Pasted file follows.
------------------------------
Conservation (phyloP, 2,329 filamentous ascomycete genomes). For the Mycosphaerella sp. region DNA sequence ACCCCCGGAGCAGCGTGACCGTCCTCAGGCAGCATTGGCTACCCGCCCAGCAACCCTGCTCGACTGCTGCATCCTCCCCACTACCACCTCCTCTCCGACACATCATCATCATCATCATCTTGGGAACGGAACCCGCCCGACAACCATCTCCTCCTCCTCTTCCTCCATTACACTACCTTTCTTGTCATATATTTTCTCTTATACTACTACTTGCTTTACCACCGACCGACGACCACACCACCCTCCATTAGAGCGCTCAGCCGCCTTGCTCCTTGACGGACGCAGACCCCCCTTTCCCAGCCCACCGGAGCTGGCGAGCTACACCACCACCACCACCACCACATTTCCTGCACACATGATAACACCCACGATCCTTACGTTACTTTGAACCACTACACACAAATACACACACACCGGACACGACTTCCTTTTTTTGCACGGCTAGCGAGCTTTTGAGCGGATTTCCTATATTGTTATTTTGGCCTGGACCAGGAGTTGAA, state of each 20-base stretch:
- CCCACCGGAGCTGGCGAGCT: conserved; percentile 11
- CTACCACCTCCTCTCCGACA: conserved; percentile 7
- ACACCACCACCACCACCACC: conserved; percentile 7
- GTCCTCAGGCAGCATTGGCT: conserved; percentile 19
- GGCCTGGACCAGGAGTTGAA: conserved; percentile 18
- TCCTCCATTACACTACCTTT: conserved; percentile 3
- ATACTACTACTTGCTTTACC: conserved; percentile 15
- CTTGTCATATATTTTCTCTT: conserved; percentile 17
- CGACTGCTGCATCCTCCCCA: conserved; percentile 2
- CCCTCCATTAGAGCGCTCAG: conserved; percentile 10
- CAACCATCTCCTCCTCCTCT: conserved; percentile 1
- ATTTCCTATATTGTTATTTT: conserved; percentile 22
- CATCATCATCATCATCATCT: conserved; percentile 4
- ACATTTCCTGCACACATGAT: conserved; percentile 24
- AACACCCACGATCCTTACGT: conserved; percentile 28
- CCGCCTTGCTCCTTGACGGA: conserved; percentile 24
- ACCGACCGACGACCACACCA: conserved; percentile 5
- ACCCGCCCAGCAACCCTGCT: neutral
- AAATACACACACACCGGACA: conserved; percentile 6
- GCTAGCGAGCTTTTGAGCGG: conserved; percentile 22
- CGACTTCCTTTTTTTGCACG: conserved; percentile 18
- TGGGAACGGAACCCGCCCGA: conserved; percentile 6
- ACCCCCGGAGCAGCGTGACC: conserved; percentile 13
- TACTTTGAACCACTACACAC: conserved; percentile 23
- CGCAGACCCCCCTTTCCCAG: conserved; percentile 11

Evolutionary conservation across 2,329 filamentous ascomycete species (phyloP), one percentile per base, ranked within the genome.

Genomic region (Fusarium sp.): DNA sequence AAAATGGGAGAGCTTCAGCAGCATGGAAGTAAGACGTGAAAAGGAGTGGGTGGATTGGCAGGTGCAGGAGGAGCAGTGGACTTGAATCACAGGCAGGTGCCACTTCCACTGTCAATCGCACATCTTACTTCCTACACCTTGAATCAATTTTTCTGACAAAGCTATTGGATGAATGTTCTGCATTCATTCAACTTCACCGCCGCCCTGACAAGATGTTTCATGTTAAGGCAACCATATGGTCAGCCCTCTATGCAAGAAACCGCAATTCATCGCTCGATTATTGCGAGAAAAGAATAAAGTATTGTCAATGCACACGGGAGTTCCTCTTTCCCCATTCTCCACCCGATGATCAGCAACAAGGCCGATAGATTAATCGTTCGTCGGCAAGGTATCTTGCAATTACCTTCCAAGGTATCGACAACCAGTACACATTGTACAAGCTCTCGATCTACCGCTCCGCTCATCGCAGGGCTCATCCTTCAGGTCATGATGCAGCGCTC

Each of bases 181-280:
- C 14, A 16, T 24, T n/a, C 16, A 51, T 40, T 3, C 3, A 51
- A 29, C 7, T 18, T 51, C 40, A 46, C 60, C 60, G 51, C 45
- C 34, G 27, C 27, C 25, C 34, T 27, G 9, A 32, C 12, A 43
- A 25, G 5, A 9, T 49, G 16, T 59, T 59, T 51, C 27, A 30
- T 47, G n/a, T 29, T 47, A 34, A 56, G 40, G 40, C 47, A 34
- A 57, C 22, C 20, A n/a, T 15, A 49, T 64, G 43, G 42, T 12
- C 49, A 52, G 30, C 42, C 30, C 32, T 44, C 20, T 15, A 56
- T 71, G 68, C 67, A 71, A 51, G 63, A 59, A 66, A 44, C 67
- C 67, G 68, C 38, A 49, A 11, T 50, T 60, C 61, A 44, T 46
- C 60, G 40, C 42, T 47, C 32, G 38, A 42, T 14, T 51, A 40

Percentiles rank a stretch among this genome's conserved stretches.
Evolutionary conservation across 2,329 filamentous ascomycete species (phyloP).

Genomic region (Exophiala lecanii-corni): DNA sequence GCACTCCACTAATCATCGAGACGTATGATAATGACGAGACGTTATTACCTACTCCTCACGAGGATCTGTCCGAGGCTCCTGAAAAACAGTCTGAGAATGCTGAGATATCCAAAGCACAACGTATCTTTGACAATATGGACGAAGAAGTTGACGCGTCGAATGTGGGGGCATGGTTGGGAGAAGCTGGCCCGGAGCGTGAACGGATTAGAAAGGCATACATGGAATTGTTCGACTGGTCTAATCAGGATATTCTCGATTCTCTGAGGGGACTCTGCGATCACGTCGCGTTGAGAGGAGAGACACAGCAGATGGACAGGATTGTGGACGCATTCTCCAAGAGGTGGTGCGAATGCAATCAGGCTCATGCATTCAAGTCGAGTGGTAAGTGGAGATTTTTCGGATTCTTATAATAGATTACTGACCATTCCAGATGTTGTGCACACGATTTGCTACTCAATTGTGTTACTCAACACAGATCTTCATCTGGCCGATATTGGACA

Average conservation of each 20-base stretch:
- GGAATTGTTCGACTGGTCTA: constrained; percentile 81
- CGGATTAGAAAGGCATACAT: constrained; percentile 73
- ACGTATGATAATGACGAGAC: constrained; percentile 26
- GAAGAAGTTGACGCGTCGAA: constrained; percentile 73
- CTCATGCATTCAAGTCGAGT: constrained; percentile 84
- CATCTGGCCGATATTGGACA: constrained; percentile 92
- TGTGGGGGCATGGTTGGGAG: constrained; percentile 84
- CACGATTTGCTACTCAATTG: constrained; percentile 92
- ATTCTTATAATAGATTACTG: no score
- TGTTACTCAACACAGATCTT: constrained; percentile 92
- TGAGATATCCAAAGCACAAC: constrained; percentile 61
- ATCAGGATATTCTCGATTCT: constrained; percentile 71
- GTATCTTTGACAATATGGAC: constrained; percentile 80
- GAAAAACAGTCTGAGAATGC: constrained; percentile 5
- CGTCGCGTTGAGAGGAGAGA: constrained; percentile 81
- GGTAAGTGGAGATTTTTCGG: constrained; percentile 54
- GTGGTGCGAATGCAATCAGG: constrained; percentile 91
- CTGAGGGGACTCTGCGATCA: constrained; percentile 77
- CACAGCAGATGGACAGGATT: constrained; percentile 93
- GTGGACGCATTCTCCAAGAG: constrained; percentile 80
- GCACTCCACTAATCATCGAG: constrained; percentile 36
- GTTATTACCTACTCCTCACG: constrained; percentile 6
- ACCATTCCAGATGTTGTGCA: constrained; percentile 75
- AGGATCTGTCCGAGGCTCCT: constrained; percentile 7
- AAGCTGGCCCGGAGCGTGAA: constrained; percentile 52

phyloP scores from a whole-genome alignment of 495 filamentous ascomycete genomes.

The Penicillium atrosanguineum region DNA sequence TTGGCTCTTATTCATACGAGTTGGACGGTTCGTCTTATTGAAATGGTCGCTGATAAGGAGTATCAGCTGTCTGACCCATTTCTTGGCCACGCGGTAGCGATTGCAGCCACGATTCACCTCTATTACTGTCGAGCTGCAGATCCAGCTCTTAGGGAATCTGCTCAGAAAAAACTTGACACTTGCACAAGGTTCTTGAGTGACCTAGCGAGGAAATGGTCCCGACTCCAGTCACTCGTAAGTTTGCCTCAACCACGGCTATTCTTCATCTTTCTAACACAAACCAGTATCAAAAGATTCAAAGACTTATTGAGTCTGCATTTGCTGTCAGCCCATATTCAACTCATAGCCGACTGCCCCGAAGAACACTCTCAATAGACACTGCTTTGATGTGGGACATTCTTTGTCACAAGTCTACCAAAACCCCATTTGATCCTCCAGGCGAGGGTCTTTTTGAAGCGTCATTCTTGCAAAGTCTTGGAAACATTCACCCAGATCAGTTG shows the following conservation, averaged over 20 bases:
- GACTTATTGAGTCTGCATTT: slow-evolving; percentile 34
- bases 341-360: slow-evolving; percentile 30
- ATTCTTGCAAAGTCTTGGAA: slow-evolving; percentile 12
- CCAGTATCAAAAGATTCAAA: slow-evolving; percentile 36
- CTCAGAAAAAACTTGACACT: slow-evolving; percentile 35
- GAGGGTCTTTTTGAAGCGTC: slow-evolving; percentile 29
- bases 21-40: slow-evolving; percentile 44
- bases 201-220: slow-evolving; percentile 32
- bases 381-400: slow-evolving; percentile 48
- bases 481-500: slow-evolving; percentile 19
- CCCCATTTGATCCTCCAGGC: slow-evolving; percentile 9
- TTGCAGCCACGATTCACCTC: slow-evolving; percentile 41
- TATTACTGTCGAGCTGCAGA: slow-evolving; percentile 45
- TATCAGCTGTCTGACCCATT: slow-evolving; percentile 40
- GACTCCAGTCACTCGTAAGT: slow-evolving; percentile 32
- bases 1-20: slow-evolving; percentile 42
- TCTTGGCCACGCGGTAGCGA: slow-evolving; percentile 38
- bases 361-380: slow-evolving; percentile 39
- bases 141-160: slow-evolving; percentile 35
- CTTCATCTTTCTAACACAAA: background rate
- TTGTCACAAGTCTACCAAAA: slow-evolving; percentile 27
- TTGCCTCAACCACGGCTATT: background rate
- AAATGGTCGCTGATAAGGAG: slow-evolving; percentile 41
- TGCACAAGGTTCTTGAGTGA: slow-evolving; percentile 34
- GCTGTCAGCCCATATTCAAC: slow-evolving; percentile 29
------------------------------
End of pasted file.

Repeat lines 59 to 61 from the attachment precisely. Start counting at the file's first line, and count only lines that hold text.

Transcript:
- GGTAAGTGGAGATTTTTCGG: constrained; percentile 54
- GTGGTGCGAATGCAATCAGG: constrained; percentile 91
- CTGAGGGGACTCTGCGATCA: constrained; percentile 77